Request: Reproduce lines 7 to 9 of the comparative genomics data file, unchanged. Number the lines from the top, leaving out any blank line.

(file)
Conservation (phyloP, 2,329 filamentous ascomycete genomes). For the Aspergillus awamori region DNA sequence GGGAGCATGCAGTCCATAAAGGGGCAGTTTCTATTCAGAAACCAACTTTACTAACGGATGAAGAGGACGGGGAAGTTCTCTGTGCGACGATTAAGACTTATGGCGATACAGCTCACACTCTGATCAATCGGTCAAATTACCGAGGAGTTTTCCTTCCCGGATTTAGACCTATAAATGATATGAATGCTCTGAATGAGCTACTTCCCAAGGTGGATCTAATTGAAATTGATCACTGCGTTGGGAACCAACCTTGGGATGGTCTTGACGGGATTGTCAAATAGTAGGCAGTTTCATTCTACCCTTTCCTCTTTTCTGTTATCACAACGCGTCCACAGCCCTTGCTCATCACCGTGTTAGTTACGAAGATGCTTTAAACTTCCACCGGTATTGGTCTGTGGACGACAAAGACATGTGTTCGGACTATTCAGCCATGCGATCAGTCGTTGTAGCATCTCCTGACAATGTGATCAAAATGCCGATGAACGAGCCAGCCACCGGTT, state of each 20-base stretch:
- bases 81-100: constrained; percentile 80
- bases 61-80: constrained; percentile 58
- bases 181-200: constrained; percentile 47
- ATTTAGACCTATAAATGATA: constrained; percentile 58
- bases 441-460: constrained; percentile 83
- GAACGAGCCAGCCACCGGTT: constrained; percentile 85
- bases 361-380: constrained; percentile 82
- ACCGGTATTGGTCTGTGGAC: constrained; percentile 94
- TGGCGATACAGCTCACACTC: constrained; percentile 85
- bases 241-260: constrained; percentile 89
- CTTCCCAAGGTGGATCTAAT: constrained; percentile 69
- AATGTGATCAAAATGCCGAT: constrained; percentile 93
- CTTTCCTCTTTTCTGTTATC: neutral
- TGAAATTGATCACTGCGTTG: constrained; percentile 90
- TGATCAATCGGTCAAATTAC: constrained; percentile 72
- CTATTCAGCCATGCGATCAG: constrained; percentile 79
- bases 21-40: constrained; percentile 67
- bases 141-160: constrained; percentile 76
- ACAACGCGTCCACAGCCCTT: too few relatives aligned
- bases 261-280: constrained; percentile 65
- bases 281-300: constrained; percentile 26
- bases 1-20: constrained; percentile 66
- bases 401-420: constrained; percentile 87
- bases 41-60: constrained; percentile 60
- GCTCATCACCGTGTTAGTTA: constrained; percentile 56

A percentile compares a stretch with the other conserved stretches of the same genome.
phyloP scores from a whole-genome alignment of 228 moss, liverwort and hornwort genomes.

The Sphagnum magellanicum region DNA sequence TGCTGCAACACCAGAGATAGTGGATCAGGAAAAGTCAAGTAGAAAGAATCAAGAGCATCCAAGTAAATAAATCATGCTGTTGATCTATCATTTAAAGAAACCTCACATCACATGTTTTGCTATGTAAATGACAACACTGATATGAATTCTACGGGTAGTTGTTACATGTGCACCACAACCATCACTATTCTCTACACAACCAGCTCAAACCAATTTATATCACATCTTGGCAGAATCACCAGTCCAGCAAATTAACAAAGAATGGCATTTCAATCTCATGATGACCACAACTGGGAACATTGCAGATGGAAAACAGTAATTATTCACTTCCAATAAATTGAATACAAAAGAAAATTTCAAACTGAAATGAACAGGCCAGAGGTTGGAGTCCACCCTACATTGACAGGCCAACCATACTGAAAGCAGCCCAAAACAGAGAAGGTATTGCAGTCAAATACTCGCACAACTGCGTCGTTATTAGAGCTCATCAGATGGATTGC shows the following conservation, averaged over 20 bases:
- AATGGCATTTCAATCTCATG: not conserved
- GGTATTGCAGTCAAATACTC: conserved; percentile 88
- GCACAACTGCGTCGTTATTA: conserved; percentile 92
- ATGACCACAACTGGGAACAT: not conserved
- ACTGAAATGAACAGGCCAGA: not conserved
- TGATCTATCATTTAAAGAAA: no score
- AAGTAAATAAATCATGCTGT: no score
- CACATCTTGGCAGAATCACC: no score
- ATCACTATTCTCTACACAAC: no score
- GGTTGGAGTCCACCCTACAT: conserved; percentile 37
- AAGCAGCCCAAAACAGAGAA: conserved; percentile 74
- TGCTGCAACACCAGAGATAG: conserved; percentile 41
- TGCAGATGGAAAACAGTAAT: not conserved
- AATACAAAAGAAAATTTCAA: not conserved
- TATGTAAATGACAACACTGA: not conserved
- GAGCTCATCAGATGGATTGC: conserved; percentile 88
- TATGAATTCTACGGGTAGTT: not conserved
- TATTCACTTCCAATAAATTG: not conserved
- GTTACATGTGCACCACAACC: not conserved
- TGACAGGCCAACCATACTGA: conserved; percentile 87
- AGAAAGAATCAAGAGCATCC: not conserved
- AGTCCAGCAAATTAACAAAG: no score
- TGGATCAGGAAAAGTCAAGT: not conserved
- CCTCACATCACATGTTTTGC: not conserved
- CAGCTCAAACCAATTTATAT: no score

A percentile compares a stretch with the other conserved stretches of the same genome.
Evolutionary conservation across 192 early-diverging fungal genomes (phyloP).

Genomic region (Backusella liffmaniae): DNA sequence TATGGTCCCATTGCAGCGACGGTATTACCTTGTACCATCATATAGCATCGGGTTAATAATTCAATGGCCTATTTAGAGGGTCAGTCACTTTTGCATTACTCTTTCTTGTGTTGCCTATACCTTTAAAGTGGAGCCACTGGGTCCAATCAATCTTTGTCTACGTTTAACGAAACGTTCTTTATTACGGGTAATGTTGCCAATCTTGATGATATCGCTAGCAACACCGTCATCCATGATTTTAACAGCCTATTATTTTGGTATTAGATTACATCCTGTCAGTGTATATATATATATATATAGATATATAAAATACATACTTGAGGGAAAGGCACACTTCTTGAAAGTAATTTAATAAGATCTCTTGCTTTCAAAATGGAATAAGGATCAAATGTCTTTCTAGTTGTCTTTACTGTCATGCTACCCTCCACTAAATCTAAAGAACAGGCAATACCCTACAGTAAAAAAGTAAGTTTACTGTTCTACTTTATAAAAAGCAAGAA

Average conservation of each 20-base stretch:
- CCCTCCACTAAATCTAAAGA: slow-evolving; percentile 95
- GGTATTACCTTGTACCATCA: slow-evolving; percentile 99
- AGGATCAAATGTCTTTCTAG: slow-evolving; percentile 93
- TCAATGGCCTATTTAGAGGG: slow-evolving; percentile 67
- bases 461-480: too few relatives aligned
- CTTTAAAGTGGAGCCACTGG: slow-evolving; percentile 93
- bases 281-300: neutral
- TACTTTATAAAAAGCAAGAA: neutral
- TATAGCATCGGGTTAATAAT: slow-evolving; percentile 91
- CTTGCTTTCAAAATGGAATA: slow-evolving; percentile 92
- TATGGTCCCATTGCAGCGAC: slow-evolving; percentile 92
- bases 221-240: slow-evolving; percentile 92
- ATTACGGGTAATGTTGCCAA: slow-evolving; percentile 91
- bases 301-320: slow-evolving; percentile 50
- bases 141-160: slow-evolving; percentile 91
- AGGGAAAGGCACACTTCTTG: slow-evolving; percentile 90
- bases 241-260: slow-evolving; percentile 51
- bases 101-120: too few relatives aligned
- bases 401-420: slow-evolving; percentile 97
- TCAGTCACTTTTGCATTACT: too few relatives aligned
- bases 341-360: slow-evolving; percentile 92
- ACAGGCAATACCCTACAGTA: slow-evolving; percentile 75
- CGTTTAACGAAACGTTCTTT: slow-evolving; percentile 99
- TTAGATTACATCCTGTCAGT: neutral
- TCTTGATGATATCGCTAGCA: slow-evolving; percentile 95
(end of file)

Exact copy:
- GAACGAGCCAGCCACCGGTT: constrained; percentile 85
- bases 361-380: constrained; percentile 82
- ACCGGTATTGGTCTGTGGAC: constrained; percentile 94